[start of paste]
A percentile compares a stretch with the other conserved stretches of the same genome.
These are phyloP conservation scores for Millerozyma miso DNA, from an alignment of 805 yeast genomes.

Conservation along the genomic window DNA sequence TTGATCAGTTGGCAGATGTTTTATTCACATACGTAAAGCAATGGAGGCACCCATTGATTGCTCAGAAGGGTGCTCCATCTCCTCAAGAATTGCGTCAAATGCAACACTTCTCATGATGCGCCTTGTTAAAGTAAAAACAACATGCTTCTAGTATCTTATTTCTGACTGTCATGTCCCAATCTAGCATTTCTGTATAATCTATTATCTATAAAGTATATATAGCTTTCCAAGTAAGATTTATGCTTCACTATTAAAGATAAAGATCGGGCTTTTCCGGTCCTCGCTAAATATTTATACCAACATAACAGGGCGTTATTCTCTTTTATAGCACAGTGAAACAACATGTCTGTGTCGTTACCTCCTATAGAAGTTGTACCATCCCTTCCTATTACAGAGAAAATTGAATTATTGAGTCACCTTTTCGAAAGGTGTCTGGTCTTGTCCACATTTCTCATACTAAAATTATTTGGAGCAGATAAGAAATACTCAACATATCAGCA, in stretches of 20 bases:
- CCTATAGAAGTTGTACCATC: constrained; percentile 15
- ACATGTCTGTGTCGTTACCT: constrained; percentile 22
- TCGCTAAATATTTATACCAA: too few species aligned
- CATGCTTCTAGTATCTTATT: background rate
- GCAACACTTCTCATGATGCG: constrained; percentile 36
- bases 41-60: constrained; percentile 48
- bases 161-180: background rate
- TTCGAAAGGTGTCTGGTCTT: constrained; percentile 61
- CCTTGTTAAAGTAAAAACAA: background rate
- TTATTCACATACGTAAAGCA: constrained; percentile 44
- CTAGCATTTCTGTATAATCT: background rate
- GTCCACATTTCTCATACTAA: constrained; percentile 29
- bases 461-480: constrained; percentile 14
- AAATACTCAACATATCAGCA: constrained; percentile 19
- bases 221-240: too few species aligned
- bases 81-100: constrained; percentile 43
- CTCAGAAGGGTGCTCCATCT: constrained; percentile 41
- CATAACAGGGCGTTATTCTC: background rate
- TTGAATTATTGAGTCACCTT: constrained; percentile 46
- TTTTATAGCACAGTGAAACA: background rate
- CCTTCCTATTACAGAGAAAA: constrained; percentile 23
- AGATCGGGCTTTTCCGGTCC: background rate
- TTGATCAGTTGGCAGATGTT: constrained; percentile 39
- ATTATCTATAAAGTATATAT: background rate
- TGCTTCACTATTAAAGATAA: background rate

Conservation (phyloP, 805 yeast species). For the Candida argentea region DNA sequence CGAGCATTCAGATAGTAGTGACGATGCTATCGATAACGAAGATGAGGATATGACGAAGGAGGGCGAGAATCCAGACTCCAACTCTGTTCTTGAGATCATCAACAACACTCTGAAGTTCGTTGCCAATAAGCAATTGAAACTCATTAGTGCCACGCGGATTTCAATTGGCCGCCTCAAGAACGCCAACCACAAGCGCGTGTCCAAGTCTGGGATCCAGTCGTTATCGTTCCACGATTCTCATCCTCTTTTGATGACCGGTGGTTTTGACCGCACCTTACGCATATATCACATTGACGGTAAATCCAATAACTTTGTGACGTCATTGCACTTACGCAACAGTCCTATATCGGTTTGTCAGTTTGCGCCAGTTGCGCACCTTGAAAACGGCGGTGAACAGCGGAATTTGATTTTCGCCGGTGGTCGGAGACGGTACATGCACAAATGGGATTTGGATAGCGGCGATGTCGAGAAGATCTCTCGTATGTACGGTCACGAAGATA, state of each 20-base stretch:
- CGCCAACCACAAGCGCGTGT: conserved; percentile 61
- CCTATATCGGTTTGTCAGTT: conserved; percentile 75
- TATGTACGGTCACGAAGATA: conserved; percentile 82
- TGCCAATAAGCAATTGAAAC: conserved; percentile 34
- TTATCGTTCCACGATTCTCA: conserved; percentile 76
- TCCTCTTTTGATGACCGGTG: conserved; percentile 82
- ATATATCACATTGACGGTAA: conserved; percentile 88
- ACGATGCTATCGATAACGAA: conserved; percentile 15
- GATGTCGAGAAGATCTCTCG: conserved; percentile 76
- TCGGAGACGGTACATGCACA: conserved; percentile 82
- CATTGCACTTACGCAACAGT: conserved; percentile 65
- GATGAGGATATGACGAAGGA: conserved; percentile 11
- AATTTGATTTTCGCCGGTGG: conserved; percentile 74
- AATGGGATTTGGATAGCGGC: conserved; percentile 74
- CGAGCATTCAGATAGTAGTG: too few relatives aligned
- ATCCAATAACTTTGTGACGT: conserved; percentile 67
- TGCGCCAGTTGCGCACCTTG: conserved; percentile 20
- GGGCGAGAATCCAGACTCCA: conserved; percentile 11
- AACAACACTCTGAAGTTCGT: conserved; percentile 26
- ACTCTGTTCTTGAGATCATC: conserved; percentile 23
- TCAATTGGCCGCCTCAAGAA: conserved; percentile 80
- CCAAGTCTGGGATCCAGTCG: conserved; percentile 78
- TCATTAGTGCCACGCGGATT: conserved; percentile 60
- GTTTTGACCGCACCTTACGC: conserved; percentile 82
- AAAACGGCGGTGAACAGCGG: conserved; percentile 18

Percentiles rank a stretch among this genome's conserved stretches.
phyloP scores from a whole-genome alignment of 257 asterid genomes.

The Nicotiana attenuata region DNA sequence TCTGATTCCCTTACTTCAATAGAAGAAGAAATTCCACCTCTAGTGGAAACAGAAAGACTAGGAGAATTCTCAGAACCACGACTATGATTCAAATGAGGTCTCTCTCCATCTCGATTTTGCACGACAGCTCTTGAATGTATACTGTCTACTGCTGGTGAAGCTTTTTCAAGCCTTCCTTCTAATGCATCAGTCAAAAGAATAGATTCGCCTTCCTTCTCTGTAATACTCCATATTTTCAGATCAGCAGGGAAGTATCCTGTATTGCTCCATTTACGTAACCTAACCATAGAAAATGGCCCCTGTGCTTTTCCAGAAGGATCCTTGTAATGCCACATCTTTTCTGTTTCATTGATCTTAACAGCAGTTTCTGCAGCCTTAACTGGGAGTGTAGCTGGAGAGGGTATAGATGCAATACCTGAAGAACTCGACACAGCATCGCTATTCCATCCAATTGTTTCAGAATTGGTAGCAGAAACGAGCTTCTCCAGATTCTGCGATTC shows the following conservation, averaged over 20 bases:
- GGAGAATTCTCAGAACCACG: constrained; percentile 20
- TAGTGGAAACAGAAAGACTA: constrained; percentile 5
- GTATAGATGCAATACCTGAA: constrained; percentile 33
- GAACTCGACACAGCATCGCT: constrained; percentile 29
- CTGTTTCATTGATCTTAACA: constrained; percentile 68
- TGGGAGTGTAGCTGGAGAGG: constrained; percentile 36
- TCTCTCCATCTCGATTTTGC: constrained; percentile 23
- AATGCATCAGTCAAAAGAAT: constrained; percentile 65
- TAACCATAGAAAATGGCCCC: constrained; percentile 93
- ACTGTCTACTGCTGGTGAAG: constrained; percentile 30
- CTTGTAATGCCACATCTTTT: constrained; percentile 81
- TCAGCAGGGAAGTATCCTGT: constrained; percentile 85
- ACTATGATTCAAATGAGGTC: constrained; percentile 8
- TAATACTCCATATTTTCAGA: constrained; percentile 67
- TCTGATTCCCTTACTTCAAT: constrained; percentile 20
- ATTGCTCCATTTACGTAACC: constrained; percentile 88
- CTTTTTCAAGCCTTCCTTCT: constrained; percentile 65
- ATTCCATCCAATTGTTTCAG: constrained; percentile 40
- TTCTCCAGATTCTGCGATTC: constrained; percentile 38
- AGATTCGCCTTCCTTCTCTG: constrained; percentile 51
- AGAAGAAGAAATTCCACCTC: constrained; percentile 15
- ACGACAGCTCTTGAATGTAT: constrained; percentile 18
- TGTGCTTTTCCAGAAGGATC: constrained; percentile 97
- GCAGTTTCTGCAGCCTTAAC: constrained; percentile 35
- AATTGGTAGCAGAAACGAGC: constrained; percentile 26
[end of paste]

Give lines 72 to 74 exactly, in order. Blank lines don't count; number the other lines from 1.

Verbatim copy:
- TCTGATTCCCTTACTTCAAT: constrained; percentile 20
- ATTGCTCCATTTACGTAACC: constrained; percentile 88
- CTTTTTCAAGCCTTCCTTCT: constrained; percentile 65